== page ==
Book Review: Cibola Burn by James S.A. Corey

Publishing Date: 2014

Genre: SciFi

Rating: 3.8/5

Review: In case your were wondering, Cibola was one of the Seven Cities of Gold, rumored about in 16th century Spain.

Well, Holden has morphed. He is no longer an inept, sometimes bumbling freighter captain with loads of believability. Nah. Since graduating to ‘fearless combat marine troop leader’, he is now a galactic mediator, juggling rival factions and political nemeses (yawn).  Oh, he and his crew get into scraps as is the norm in these novels, but they no longer hold your attention when victory is always certain. Amos is there shambling about with his heart on his right sleeve and blood/gore on his left. Naomi is aloft, adroitly managing their ship but really takes a back seat, along with Alex, in this installment.

So let us talk about the new characters that were allowed a POV narrative. Elvi was one of the worst characters ever built in the Expanse next to Praxidike. She is constantly whining about being scared of this or that, or riding her moral high horse across the wastes in search of shit to pick at. She is completely love-struck by Holden which is weird as their interactions are slim. But she still wants to hold his hand. Yeah…… Havelock makes an about face in his alliances as well as perspective that is almost too sudden to be convincing. Basia makes no sense at all. His actions are based on antiquated notions about self-recrimination taken to the heights of external blame. To wit, he is utilized as a two dimensional character seeking to carry the novel forward, much like Melba in Abaddon’s Gate.

So what is this novel about or more importantly is it headed anywhere interesting. There is the constant political interactions between rival entities that creates tension and inevitable skirmishes. There are extinct alien artifacts and proto-molecule remnants. Biotic threats (killer slugs), Terra-forming and orbital decay that round out the list of story line directions.  We all like a novel with a lot of elements to create a synergistic masterpiece yet Cibola Burn seemed fractured in presentation. Or was it?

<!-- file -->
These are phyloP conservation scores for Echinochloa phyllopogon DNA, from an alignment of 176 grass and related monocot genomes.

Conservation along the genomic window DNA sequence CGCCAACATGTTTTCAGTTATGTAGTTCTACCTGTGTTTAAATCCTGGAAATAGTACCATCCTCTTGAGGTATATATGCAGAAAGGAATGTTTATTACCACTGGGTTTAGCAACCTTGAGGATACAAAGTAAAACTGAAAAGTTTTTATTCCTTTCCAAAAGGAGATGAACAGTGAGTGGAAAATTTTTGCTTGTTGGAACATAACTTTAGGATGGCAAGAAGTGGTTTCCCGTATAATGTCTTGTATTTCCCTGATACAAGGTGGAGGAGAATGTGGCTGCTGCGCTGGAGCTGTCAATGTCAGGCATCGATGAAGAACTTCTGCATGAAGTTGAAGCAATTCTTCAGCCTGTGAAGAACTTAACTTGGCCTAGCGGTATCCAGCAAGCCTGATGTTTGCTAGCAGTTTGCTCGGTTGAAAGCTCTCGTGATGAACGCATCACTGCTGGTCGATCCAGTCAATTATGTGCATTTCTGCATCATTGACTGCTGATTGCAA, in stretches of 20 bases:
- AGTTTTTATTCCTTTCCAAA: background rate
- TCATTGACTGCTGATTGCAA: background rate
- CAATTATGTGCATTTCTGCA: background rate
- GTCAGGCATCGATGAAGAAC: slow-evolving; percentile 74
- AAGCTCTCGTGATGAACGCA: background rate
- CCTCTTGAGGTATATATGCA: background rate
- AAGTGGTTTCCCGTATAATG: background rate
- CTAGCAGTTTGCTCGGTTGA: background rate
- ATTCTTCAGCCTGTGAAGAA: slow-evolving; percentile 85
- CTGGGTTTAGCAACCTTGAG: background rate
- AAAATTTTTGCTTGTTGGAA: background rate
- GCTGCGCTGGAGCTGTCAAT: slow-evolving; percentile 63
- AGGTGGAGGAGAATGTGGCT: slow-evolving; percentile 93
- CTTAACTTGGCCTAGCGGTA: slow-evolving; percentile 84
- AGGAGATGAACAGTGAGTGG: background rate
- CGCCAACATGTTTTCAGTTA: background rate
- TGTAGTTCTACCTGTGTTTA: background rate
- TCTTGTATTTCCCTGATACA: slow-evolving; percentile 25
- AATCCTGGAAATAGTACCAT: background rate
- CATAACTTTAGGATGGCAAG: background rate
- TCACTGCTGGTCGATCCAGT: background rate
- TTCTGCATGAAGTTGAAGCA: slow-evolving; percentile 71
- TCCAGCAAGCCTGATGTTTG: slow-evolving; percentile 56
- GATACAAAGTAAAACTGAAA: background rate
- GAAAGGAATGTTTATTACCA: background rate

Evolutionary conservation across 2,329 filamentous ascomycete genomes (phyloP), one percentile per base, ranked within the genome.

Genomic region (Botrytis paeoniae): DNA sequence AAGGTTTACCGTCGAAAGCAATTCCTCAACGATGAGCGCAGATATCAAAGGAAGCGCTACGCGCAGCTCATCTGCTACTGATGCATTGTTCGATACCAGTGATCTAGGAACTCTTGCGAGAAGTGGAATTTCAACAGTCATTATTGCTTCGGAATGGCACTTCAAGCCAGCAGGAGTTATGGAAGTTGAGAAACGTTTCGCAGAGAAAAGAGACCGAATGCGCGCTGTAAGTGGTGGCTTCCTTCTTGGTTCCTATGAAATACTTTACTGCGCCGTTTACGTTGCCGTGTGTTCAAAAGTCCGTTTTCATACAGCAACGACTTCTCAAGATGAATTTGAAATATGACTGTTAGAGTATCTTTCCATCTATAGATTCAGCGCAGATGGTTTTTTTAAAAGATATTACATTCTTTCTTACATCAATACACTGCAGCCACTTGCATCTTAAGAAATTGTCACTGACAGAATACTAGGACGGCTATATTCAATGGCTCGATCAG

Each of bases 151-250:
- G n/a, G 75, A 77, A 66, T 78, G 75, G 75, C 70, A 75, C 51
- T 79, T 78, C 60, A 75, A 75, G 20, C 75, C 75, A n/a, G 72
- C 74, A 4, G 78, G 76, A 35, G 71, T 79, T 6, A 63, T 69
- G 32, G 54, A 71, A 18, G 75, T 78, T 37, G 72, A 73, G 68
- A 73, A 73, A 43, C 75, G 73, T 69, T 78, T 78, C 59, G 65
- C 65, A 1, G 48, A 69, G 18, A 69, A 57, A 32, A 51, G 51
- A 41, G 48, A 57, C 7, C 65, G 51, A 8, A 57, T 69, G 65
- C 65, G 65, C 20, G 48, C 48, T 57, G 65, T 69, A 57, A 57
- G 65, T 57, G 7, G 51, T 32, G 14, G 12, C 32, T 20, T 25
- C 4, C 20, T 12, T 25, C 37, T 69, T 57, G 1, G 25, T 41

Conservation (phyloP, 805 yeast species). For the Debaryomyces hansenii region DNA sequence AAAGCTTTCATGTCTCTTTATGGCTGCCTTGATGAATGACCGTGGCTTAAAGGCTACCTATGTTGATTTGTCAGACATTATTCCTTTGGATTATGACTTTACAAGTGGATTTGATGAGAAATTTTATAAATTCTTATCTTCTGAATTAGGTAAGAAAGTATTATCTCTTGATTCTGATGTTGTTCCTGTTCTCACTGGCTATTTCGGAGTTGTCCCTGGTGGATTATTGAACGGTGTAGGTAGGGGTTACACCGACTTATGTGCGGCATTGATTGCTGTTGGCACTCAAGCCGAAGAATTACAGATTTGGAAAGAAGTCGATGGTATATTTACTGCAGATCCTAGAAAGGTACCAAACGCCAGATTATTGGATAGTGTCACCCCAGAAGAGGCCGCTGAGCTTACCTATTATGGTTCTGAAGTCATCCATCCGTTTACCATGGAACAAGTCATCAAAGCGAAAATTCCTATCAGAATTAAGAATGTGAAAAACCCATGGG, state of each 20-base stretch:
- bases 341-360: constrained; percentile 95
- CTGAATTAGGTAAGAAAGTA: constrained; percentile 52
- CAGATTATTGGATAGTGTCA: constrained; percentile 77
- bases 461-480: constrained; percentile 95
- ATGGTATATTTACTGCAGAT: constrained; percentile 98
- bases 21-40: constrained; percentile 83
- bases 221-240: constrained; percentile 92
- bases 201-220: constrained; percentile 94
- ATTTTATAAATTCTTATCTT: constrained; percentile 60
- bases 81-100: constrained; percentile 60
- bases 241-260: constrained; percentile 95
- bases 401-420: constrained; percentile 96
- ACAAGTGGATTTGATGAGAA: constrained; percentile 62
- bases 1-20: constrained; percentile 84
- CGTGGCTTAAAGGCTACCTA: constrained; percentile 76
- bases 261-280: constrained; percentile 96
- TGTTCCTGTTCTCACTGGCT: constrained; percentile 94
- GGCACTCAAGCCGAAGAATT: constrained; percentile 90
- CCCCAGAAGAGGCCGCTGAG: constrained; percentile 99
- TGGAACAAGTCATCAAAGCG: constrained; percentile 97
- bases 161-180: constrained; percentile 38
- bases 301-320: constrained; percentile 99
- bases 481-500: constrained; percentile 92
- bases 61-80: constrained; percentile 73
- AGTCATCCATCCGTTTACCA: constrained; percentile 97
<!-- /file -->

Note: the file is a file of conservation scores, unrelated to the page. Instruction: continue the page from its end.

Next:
This series has always been about the characters and their development. Love em’ or hate em’ they are central to the theme and have made the Expanse series popular among bibliophiles. You may not like the direction in which the characters grow, but they do Grow, which is fairly rare these days for any series. In order to implement that growth there must be movement and this novel delivers that in spades. A journey (quest) can make or break a novel and without it can soon become stagnant. The Expanse series is one big quest. Whether you ride a shuttle from Luna to Earth, or ply the open spaces to edge of our galaxy, there is always movement into the unknown with characters there to embellish.

To be honest, this novel has evolved despite my resistance. At the end of this novel, I found myself transported which reflects upon the writers ability to imbue a story with critical visuals while developing the characters. So I continue on……..

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